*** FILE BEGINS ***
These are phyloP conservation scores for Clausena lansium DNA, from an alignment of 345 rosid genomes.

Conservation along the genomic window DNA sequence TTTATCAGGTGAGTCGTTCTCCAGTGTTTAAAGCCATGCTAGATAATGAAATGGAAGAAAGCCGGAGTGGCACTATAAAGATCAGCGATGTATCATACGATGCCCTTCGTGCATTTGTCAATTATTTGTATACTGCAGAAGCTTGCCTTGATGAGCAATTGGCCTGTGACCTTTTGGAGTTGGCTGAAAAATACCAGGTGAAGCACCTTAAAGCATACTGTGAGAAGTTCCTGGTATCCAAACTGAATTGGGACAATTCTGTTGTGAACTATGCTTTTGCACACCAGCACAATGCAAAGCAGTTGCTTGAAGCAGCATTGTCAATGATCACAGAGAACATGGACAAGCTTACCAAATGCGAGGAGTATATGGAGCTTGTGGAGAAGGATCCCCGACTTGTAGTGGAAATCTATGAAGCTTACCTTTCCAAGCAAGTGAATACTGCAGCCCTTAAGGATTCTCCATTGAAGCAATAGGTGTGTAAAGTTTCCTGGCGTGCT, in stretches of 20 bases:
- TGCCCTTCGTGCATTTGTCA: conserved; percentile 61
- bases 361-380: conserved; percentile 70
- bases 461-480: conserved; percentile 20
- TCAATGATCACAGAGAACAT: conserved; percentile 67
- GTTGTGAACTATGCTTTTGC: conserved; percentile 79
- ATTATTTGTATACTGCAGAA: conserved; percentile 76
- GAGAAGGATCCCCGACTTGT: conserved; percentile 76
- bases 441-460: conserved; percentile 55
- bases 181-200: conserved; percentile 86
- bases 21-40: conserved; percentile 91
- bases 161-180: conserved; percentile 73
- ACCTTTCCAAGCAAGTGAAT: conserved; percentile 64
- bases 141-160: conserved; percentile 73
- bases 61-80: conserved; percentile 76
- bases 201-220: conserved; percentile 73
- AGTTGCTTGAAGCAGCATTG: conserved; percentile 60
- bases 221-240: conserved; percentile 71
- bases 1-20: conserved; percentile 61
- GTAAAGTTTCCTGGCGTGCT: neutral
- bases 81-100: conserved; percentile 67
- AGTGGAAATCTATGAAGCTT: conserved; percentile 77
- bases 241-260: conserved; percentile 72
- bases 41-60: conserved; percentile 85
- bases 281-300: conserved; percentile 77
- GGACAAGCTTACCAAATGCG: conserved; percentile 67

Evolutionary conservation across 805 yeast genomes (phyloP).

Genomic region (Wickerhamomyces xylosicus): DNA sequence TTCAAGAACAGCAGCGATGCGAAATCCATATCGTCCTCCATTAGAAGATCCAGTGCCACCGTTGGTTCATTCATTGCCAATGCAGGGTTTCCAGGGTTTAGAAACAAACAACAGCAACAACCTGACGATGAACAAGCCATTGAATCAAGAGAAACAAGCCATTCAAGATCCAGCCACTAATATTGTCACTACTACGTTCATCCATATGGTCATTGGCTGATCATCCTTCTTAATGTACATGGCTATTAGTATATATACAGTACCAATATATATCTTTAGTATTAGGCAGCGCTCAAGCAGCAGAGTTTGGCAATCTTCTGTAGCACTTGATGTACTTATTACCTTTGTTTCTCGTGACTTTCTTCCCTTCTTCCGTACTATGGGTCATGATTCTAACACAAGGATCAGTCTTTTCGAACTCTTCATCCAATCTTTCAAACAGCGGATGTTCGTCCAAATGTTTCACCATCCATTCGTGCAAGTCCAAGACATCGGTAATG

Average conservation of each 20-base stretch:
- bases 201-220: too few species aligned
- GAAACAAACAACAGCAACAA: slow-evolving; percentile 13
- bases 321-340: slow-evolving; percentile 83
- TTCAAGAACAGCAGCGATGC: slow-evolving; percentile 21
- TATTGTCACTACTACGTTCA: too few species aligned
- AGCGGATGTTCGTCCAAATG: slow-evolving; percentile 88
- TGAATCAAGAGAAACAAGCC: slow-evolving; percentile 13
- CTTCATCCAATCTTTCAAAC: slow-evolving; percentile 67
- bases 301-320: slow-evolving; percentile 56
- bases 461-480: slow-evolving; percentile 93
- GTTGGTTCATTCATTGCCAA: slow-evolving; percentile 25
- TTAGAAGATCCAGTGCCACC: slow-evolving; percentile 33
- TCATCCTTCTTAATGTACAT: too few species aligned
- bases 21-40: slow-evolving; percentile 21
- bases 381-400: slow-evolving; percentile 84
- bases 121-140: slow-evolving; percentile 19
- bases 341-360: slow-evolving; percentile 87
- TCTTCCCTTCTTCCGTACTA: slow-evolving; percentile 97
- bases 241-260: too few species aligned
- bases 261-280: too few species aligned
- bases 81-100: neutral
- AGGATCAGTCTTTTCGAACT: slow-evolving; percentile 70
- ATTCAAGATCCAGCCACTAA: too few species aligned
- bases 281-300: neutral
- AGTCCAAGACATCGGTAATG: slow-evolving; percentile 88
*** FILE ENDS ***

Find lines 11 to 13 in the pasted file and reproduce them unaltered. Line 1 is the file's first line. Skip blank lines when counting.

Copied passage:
- bases 181-200: conserved; percentile 86
- bases 21-40: conserved; percentile 91
- bases 161-180: conserved; percentile 73